One of the problems in studying the world of atoms and molecules – it Verstraeten variability, which is very difficult to capture. However, researchers at the University of Tokyo filmed slow-mo video of the movement of individual molecules with a speed of 1600 fps.

Usually, when talking about viewing tiny objects, the resolution of the camera means “spatial resolution”, i.e. how much of the visual pixels, the device can capture. The more pixels, the sharper the image. But “temporary permit” is just as important. Individual frames can be considered as pixels in time, so the more of them in the video, the sharper becomes the movement.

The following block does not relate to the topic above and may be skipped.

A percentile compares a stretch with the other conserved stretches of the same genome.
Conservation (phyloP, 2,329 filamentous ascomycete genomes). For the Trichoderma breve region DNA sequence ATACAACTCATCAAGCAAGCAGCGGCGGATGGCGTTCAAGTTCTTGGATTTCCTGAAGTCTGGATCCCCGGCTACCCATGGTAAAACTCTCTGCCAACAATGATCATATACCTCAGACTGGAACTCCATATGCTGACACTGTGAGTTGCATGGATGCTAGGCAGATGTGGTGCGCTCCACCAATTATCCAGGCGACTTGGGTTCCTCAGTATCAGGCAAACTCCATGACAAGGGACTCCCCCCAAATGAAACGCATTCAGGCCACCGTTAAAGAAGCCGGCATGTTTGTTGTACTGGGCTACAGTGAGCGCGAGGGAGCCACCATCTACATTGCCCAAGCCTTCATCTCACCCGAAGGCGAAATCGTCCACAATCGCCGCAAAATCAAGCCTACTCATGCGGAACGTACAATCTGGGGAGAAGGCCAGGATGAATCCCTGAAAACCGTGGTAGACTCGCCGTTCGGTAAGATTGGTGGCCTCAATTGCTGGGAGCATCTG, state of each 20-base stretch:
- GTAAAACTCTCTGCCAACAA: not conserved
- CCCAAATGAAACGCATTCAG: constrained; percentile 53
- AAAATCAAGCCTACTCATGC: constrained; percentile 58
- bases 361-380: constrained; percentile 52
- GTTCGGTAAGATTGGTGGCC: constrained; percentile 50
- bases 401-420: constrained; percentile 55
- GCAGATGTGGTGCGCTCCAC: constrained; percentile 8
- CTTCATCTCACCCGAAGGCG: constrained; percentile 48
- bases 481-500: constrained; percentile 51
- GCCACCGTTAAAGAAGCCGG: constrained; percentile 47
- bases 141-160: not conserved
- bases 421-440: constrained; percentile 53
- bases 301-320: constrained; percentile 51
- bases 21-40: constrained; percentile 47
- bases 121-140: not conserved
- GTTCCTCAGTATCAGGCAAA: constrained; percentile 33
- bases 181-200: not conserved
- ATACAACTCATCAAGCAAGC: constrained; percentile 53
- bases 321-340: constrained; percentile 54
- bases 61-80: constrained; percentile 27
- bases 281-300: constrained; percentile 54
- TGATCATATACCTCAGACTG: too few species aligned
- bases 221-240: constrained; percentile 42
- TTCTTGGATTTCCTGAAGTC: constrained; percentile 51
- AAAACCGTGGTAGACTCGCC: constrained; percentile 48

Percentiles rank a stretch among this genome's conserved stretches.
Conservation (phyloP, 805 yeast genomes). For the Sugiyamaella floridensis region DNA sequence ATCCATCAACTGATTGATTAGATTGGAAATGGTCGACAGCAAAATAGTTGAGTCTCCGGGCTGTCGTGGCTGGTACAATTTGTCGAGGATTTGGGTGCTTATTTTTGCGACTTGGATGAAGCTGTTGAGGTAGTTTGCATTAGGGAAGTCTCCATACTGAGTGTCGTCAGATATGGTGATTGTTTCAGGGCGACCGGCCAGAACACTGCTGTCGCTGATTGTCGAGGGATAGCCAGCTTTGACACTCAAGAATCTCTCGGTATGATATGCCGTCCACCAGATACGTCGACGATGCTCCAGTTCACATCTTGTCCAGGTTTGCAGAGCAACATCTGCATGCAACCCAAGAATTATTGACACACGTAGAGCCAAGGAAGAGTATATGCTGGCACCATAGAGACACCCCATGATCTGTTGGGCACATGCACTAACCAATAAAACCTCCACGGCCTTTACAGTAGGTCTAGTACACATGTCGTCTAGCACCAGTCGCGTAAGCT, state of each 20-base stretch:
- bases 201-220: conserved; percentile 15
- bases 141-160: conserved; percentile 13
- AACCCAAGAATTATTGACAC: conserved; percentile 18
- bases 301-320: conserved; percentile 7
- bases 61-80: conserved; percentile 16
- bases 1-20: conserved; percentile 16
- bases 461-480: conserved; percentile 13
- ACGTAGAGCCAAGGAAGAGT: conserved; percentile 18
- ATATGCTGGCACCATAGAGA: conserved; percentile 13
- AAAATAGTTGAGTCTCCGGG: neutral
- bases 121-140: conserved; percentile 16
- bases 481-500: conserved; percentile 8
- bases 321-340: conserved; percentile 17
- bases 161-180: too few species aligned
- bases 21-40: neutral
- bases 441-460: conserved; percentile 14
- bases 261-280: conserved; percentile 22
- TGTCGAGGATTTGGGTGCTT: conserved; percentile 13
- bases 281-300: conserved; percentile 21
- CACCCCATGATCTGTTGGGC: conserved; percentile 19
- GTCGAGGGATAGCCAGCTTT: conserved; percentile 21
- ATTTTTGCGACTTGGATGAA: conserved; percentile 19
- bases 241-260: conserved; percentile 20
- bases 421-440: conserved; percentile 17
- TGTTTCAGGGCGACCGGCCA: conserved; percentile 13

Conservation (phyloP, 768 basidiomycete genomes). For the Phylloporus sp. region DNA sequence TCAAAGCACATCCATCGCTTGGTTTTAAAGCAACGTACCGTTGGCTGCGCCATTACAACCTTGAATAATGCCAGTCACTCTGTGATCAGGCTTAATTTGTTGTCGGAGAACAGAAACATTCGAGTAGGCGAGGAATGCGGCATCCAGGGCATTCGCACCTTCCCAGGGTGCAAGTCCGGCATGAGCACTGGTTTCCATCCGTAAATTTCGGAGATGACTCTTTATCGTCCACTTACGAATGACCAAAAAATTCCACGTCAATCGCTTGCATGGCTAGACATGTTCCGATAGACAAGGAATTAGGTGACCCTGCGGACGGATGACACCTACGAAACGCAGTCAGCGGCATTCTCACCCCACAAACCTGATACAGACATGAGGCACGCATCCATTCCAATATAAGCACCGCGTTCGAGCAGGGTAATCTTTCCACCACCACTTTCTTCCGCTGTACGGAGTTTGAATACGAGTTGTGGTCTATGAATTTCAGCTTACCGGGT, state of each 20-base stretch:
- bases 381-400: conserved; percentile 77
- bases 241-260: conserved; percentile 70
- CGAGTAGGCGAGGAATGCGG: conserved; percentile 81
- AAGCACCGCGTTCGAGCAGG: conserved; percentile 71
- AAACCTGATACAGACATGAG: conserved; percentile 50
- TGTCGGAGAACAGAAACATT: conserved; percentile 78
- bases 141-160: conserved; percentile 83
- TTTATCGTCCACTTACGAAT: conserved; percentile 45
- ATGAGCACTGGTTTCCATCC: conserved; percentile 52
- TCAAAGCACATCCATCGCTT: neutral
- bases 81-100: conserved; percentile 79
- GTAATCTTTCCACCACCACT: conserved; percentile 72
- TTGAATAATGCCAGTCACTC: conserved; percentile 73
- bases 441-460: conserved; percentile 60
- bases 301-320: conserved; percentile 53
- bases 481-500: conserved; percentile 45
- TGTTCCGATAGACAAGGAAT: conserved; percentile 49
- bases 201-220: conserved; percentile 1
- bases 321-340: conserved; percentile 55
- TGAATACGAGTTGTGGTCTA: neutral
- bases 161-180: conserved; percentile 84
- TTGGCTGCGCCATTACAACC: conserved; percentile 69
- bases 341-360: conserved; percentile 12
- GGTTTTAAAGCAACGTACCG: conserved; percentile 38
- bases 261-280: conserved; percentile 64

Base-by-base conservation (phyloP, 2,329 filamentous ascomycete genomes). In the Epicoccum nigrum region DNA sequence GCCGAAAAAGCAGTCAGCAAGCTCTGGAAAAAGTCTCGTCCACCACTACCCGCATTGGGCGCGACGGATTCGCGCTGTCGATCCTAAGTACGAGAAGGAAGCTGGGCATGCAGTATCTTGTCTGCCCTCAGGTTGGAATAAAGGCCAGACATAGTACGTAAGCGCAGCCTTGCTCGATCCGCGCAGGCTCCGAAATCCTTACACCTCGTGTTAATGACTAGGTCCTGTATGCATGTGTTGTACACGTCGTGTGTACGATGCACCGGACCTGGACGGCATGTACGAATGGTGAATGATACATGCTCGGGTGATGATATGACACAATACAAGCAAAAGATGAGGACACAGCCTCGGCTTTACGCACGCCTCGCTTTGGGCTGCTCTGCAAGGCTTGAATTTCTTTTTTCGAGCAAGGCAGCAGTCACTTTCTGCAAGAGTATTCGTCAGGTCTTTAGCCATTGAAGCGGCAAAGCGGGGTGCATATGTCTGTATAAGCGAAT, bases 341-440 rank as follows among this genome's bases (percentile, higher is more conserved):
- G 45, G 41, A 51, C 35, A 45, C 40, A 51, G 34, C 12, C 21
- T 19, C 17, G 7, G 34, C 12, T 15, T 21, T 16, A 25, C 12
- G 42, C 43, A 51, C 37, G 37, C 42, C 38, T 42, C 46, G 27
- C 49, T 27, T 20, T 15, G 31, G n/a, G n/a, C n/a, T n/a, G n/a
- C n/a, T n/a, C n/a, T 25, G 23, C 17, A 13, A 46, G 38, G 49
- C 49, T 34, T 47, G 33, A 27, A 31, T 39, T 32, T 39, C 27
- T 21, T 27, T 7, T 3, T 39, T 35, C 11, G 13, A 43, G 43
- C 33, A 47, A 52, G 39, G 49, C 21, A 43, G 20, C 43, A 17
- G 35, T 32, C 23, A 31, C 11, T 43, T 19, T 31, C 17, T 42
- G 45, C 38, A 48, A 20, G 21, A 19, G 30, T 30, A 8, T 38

The survey was conducted using transmission electron microscope, which provides high spatial resolution. In previous studies, were recorded the events at the atomic level with a speed of 16 fps, which is obviously insufficient to give a true picture of the phenomenon. In the new study involved direct detection camera making shooting 100 times faster – 1600/sec.

On the video footage we see interacting molecules of fullerenes, each of which consists of 60 carbon atoms forming the structure in the form of a soccer ball. It is also clear how these vibrating balls are randomly oscillate inside the tube, although to the naked eye the picture may look static.

Of course, this method is useful for observing phenomena at the atomic level. However, the problem is the ability of information processing only after shooting a video. It is hoped that progress in the development of computer technology will help in the near future to capture these processes in real-time.
Source — University of Tokyo